After the newest Bay Area crime reporting app was labeled the “Instagram of Bad Behavior” by SF Weekly due to acting as somewhat of a snitching tool, BART Watch is going to have some trouble gaining credibility with transit passengers as well as police officers.
In March 2014, Bay Area Rapid Transit (BART) Board of Directors officially approved a multi-year contract with the company ELERTS Corp. to create the recently-launched, BART Watch.
When riding BART, passengers can text suspicious behavior discreetly to BART police. But, would a BART passenger dare text a report and take a picture of a masked person blatantly holding a gun to someone’s head? Doubt it. It is unlikely that anyone on BART would want to risk his or her safety to get a quick shot of something illegal. Personal safety usually trumps pissing off a criminal.
“That sounds like a waste of my time and data,” English education major Shelbie Bradley said of BART Watch. “I don’t want to be stabbed to death as a result of trying to snap a picture.”
While the concept is a great idea in theory, it is doubtful that the app will pan out effectively. According to the BART website, riders have been requesting a way to reach out to BART police in an inconspicuous way when it comes to uncomfortable situations or suspicious behavior. But how are the police supposed to alleviate problems via text when the problem is occurring on a train traveling at 80 mph?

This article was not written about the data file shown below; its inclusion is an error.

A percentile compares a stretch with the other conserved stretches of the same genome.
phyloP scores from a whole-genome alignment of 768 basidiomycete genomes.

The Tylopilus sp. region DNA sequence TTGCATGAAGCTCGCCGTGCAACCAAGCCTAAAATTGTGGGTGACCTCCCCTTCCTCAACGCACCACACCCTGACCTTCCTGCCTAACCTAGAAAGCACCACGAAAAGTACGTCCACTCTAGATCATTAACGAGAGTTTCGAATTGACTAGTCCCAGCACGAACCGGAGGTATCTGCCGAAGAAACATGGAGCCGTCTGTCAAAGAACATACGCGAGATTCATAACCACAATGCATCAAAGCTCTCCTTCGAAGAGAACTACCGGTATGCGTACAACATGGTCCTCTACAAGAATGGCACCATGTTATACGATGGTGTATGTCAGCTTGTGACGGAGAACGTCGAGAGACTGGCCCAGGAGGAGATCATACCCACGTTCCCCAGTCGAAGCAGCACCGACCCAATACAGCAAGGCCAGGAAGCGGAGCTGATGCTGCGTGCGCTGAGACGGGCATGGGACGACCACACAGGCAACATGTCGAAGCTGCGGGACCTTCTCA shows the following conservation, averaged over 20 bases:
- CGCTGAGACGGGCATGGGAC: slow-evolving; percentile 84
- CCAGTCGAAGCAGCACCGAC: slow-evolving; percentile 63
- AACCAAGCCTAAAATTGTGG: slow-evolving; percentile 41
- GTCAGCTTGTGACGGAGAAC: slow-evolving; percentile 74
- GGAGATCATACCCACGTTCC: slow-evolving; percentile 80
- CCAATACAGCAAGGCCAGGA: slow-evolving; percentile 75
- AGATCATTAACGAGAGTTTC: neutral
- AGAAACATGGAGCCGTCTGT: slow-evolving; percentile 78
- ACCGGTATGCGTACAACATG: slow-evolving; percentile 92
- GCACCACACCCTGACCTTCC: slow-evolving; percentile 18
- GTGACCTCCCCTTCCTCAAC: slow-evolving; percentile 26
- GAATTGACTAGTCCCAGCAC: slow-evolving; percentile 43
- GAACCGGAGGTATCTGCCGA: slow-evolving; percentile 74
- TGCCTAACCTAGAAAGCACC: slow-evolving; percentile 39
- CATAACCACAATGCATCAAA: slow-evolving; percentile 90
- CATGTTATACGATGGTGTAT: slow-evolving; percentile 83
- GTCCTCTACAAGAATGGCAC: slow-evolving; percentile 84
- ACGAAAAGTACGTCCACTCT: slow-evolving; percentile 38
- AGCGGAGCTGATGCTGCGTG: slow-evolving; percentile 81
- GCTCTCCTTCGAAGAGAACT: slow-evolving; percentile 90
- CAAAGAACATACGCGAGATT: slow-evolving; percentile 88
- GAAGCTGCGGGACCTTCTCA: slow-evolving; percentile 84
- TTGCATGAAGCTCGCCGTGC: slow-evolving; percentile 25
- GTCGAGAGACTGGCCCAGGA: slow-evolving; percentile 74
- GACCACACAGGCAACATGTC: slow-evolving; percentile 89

“I guess we’d just treat it like a complaint,” said Deputy Chief Ben Fairow when asked what the police would do when receiving the texts, the San Francisco Chronicle reported.
But it just does not seem like the texts would help any immediate issues. It’s not like the police can teleport to the correct car in a moment’s notice.
Since the app offers casual communication with authorities, chances are high that the freedom to connect with the police will be abused. After the app’s unfortunate comparison to Instagram, there is bound to be a ton of misuse by passengers. People can literally send in texts or pictures of anything. I mean, passengers could send sexts and inappropriate pictures if they wanted. From there, how are the BART police supposed to know what is true and what is false after too many people cry wolf?
It is a good idea. If the BART police were present at every BART station and ready to hop on if there was an emergency, the app would be worth using. There are just too many flaws and loopholes to take advantage of what the app is offering, which is direct, efficient communication with the BART police. Alerting the police in real-time when aboard BART is not going to do much forits passengers in whatever situation they may be in. Texting the authorities and telling them that you feel unsafe on the train is not going to make anyone safer or even prevent future incidents from occurring.